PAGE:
NY Fed's Dudley: The Bond Market is 'Stretched'

If your portfolio is bond heavy, you may want to take some profits. In an exclusive interview with FOX Business Network’s Peter Barnes, New York Federal Reserve president William Dudley said bonds may be long in the tooth.

“I would argue the one area which looks a little bit stretched to me is the bond market,” said Dudley when asked whether he was concerned about bubbles in financial markets. He pointed to the massive quantitative easing efforts coming from the Bank of Japan, the European Central Bank and the Bank of England as factors driving up the price of U.S. bonds as investors search for yield around the globe.

The U.S. is faring better than other economies such as Japan, which on Monday reported 2Q economic growth of 0.2% – barely anything. Weaker global economies have helped push U.S. stocks to record highs along with U.S. bonds. As bond prices rise, yields have drifted to near-record lows.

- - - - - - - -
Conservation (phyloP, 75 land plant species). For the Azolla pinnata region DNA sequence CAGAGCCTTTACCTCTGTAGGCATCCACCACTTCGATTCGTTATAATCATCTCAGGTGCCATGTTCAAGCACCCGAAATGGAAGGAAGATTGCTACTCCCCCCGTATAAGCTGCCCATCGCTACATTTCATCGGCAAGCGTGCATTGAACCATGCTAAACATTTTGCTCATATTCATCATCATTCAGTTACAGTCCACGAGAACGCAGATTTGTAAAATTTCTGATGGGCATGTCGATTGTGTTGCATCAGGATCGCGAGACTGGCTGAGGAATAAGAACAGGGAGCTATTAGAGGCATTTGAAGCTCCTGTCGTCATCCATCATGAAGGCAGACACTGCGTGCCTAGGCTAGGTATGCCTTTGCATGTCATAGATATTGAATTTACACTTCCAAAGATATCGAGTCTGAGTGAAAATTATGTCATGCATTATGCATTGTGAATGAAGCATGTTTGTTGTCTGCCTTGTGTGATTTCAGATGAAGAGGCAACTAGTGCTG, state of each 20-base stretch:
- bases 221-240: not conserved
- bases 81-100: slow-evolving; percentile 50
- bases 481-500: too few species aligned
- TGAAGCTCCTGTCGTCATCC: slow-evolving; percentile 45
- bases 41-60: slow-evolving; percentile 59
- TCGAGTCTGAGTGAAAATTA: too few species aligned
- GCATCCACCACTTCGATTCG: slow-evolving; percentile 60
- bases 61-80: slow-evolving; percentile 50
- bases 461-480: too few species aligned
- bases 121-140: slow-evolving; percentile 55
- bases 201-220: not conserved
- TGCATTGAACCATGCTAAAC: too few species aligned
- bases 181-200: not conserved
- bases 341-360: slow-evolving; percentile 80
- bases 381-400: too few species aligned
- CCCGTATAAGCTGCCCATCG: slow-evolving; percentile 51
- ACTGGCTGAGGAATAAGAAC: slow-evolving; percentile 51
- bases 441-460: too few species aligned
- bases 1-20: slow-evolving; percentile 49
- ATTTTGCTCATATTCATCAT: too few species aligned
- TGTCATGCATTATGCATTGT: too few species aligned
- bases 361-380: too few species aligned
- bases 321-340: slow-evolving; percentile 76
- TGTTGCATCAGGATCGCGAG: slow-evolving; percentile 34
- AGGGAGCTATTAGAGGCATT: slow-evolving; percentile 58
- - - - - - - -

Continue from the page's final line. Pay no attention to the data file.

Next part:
“For example, the 10-Year treasury yield at 1.5% is pretty low in an environment where we think we are making progress towards our objectives. We are pretty close to full employment, we think inflation will trend back to 2% over the next couple of years” he explained.

Dudley stressed that the U.S. economy is improving enough that a September rate hike could be possible. He also warned that those investors betting against a rate hike could get burned.

“If you look at futures markets for the federal funds rate, which is the rate that we we target, it has basically one rate hike priced in through the end of 2017 – I find that too low. I think the market is complacent about the need for gradually snugging up short-term interest rates over the next year or so.”